Fall and winter blooming plants create a commanding landscape presence in the garden. The temperatures drop during these seasons, so many plants go dormant except for the ever-vibrant and typically frost-tolerant fall and winter plants. These plants help to provide visual interest to an oftentimes colorless winter garden. To determine what plants are suitable for the landscape, make sure they grow within your local USDA hardiness zone. Follow the link in Resources to determine the zone for your area.
October skies aster (Aster oblongifolius 'October Skies') is a perennial flower that grows in USDA zones 4 to 8. As the name suggests, it produces sky blue daisy-like flowers in fall that cover the plant with color and texture. October skies aster grows up to 3 feet tall and has a spread of 1 to 3 feet. A low-growing perennial, October skies grows in a mound form that looks attractive along the flowerbed or border. Versatile, October skies aster is deer- and frost-tolerant and has a moderate growth rate. It grows best in full sun to part shade and well-drained soil that is nutrient-rich. October skies attract butterflies to the garden, an added bonus to the garden.
Stonecrop (Sedum 'Autumn Joy') is a fall-blooming succulent that blooms from August into November. Autumn joy has a clumping growth habit and is suitable in USDA zones 3 to 11. The deep pink flat-topped flowers mature to a copper color, adding another layer of fall color to the garden. Stonecrop grows up to 3 feet tall and has a spread of 1 to 3 feet. It can be shortened by tip pruning, or removing the top portion of the plant by 6 to 8 inches. The succulent stems and leaves on stonecrop are bright green to contrast with the bright blooms. Stonecrop grows best in full sun to part shade and moist, well-drained soil that is nutrient-rich.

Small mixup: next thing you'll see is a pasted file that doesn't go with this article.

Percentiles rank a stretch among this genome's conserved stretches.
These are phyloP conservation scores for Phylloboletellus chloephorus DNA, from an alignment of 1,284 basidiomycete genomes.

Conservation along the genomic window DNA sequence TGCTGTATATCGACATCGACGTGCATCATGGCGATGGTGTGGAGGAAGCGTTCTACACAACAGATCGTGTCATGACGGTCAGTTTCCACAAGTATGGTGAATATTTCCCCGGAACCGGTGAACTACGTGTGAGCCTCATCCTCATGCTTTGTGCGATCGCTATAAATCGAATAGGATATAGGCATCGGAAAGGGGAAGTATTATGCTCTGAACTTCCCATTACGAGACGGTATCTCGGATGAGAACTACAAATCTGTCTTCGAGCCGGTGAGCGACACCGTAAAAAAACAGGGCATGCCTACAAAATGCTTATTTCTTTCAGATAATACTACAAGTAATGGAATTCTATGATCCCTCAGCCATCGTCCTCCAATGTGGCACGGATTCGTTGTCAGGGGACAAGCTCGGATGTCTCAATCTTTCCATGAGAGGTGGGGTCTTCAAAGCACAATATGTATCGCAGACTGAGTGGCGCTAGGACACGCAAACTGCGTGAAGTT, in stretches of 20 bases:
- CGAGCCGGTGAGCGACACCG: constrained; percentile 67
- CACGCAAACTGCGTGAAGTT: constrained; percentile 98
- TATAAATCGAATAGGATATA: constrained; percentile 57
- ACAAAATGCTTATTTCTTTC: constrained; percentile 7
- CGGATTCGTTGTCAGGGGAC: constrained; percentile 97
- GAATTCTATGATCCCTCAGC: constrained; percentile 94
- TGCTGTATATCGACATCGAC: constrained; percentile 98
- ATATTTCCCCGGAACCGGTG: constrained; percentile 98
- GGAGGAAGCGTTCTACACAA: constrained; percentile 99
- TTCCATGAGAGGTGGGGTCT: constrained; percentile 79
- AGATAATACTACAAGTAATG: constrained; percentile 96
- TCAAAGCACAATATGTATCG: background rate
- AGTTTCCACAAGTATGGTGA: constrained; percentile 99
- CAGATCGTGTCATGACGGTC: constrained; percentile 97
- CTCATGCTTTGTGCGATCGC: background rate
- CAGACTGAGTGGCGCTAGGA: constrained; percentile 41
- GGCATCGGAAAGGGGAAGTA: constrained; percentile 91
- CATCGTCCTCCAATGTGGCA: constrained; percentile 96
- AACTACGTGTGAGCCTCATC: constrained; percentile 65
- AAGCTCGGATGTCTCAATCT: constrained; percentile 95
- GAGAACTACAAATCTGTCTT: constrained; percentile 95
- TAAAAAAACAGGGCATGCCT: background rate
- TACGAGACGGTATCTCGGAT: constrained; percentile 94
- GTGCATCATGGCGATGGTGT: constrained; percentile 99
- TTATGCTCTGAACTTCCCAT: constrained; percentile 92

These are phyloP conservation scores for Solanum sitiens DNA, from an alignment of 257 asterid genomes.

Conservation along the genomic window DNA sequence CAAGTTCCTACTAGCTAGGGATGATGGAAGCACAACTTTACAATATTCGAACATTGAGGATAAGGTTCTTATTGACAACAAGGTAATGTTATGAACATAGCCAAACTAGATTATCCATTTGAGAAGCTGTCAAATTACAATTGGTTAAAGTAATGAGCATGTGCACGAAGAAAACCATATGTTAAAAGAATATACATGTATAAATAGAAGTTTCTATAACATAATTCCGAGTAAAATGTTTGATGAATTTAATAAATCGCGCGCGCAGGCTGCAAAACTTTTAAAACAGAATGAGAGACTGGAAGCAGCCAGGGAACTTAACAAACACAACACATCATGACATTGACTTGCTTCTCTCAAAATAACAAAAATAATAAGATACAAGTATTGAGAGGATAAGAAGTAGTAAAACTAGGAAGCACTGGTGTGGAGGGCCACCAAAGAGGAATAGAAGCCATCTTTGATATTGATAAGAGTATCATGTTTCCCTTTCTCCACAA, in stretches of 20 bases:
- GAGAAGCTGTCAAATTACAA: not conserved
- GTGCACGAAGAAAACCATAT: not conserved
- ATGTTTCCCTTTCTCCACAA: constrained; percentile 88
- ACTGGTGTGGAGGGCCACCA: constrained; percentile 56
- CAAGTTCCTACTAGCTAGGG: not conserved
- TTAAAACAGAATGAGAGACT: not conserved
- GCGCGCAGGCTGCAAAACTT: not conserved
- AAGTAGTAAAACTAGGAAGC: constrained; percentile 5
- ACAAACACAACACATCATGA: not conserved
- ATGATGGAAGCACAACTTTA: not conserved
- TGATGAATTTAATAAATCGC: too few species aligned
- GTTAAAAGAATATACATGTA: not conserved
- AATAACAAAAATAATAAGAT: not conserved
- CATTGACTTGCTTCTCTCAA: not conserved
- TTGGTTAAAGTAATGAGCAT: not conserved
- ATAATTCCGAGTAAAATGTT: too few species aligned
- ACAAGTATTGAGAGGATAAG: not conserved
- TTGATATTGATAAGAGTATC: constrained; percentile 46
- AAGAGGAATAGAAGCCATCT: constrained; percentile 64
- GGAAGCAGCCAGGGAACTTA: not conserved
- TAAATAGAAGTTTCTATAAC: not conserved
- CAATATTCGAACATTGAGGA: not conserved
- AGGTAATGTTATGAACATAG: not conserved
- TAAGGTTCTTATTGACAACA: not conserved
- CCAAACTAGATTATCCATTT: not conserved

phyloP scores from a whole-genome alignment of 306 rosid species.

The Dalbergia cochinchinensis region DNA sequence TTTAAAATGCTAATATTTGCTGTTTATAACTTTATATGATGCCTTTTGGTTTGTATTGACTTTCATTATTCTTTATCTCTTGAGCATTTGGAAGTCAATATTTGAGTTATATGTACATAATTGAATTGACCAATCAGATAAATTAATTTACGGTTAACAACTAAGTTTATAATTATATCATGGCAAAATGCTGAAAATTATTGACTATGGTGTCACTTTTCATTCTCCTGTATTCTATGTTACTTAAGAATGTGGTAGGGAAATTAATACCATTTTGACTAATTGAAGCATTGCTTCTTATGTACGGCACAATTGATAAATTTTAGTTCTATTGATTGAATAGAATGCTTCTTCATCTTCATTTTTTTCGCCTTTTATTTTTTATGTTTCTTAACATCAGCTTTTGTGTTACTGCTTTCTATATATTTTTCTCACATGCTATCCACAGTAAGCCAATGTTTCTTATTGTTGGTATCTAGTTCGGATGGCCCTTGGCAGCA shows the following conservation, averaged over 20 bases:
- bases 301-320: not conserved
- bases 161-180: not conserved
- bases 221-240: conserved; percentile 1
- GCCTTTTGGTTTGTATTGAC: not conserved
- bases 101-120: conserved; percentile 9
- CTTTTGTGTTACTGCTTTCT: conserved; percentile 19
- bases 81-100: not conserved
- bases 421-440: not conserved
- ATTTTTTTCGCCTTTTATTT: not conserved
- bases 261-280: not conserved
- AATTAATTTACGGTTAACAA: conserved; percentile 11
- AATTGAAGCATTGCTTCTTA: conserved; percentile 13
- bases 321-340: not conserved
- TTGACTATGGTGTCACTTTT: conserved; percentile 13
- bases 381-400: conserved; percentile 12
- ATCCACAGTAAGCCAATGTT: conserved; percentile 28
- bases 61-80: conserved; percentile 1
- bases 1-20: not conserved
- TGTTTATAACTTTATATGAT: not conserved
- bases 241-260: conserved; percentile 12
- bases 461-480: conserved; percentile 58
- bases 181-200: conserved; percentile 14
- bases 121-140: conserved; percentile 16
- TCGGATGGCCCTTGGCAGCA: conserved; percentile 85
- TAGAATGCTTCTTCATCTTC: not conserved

Winter daphne (daphne odora 'Marginata') is a perennial shrub that is suitable in USDA zones 7 to 9. It grows up to 6 feet tall and 3 to 6 feet wide and blooms during winter. The fragrant pink flower buds on winter daphne open to a white flower that lights up a winter landscape with color. The variegated leaves on winter daphne are deep green and edged with a thin yellow stripe. Winter daphne is frost-tolerant to withstand the cool temperatures of winter with ease. Winter daphne grows best in full sun to part shade and acidic to alkaline soils that are fertile. Winter daphne requires excellent drainage and resents being transplanted.